The availability of price complements is Low for the HFCS industry. Potential complements include agricultural technology, fast food consumption, and baking ingredients. Agricultural technology prices could reduce the costs of corn, a key input for HFCS. The increase in consumption of foods or ingredients that complement sweetened goods will inherently increase consumption of HFCS. However, the ties between these complements and HFCS are not strong.  

Additional Discussion (Questions) 

  1. There are no real segments in this industry for the purposes of industry (profitability) analysis. The product is largely a standard commodity in the eyes of its buyers (hard to differentiate HFCS on features or ‘quality’- only price). Therefore, the only other way to segment is based on fructose % (namely, 42- or 55-percent fructose), but analysis along this dimension does not yield many interesting insights about profitability. The only point to note is that since HFCS-42 is slightly less sweet than HFCS-55 or natural sugar, it has been somewhat shielded from the shift in consumer taste away from sweet items (i.e., due to health concerns), and its revenue decline has been muted; therefore, its relative product share has increased. However, firms typically produce both types of HFCS, so the impact has been roughly equal across firms in the industry. 
  2. Threat of substitutes. There is moderate internal rivalry, as competitors can only really compete on price and not HFCS ‘quality,’ however, this is limited by the few players and presence of strong downstream contracts. Substitutes (sugar, aspartame, etc.) are critical though because as consumers’ preference change with regards to health, obesity, additives, etc., demand for sweetener types swing wildly. The other forces are not strong limiters — and even serve to protect (i.e. capital intensiveness)—the industry’s profitability.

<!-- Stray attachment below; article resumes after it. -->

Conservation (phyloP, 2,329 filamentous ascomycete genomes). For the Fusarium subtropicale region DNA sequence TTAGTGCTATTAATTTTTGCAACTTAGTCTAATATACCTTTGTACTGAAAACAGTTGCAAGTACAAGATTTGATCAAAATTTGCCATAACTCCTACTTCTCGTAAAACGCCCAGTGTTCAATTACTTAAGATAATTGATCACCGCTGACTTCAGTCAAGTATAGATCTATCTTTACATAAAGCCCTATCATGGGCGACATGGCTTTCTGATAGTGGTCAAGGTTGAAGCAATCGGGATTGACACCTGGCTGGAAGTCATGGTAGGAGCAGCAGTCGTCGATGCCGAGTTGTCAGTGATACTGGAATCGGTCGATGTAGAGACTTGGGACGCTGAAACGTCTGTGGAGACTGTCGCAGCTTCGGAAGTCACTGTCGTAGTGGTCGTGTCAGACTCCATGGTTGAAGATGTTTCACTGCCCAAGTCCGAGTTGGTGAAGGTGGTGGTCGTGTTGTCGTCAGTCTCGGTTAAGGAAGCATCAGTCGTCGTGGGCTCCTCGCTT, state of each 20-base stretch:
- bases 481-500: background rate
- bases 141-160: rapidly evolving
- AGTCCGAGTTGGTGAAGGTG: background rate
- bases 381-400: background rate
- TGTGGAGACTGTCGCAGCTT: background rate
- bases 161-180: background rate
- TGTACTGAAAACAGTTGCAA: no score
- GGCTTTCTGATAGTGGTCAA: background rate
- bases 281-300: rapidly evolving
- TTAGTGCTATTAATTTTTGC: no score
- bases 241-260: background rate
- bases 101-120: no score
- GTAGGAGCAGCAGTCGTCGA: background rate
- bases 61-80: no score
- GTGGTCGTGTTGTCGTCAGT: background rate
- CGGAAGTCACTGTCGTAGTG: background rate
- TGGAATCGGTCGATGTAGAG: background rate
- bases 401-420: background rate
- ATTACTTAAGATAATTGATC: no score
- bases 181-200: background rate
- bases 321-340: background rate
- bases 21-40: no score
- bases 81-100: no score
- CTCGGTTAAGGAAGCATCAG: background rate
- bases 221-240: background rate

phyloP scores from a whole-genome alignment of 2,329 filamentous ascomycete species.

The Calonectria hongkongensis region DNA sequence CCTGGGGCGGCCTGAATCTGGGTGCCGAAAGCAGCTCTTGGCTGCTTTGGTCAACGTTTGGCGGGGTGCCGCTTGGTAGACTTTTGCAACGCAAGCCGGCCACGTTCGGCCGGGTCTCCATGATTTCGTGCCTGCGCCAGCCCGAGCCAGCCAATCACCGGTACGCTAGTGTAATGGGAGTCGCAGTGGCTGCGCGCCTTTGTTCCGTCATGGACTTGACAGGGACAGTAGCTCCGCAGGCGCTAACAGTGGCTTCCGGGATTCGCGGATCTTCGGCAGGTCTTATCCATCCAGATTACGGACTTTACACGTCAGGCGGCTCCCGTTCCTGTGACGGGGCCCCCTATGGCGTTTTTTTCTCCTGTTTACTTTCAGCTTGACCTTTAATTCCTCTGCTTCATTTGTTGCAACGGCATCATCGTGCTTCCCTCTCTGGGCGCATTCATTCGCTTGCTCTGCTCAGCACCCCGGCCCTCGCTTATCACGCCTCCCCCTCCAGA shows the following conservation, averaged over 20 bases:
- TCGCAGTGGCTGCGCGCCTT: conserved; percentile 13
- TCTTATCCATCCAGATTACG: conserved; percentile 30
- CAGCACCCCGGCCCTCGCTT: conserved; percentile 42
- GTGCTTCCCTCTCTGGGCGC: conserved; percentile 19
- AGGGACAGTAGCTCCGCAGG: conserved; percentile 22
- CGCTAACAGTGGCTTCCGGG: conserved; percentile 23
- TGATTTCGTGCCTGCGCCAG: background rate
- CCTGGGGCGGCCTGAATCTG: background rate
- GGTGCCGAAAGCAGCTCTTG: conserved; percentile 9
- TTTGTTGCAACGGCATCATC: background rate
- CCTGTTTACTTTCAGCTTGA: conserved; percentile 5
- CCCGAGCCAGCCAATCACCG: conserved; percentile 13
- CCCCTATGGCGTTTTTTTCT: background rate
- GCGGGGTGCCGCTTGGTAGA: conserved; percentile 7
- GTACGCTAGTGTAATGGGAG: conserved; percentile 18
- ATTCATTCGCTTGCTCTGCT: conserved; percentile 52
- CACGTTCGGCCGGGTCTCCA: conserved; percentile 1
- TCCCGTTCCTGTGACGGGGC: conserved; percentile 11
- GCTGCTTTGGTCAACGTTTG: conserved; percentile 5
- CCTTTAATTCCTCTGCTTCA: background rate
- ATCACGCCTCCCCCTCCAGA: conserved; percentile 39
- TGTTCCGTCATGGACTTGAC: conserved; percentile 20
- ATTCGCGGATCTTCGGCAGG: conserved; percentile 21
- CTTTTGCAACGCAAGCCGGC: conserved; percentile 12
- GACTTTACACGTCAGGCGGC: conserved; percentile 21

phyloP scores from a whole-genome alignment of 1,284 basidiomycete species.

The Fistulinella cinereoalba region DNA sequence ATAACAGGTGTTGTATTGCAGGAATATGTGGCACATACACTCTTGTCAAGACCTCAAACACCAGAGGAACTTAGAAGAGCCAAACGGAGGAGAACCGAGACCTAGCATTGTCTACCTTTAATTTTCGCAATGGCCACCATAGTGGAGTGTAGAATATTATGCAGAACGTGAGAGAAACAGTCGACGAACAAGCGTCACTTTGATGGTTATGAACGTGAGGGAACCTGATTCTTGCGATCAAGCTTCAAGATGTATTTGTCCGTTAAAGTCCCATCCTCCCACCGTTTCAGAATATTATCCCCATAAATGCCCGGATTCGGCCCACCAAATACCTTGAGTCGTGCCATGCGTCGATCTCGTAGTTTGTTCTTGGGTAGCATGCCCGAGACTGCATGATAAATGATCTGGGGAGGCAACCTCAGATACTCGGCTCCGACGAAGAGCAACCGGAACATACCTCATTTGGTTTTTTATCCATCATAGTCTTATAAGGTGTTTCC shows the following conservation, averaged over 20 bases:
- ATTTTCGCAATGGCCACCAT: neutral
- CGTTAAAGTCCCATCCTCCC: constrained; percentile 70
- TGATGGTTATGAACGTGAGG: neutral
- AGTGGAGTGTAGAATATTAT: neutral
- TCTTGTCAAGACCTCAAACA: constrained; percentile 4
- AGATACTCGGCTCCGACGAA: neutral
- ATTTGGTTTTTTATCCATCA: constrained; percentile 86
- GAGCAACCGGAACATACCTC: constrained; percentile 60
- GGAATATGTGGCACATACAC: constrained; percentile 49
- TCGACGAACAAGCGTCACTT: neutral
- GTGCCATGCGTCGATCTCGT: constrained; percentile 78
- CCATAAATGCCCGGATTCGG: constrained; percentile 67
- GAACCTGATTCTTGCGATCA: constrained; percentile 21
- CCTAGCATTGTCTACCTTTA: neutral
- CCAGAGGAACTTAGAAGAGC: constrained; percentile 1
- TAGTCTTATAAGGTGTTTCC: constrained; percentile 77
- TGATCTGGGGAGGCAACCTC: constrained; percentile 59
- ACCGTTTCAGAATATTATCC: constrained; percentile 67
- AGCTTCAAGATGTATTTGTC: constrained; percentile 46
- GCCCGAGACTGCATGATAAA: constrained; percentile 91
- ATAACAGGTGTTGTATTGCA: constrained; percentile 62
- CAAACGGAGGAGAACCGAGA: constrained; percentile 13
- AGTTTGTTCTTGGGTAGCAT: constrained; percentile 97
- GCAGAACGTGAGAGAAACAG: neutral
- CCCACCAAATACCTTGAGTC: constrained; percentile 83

3. There has been no clear strategy to mitigate the effects of the threat of substitutes. HFCS's market has been decreasing mostly because of customers' health consciousness which is something that cannot be reversed by the industry. Nonetheless, all large firms in this industry - Cargill Inc., Archer Daniels Midland Company and Tate & Lile PLC - have different sources of revenue in order to avoid depending solely in the HFSC segment. Through this positioning, the major companies have taken advantage of the economy of scale and became more profitable by sharing its distribution network with products from other segments. Moreover, by ensuring different sources of revenue, these players are not as susceptible to the fluctuation on demand nor to the volatility of the commodities prices. Finally, the industry engaged in a re-branding campaign to rename HFCS “corn sugar,” to compete with sugar’s “all-natural” consumer perception. Companies are also expanding to international markets where consumer tastes have not changed, particularly in developing economies as well as China, Russia, and Mexico (Tate & Lyle and Archer Daniels 10-K). 
  4. Ten years ago, both growth and profitability were stronger in the HFCS production industry. Although 10 years ago was past the ‘heyday’ of when HFCS first started replacing natural sugar, at that time, consumer awareness of HFCS-driven obesity and the subsequent shift away from soft drinks / sweet goods were not as prominent as today. Much of the science and popular opinion has shifted in the last 10 years, driving substitution toward other sweeteners or non-sweet goods. This has caused top-line revenue growth to be negative for five years running and 6 in 10. Furthermore, HFCS producers are also getting squeezed on the upstream supply side, as corn prices have increased in the last 10 years due to competition with the feedstock and biofuel industries—but HFCS companies have not been able to pass the price increase onto their customers due to soft demand (as discussed) and excess capacity. Therefore, the market has shrunk, and margins have eroded on top of that.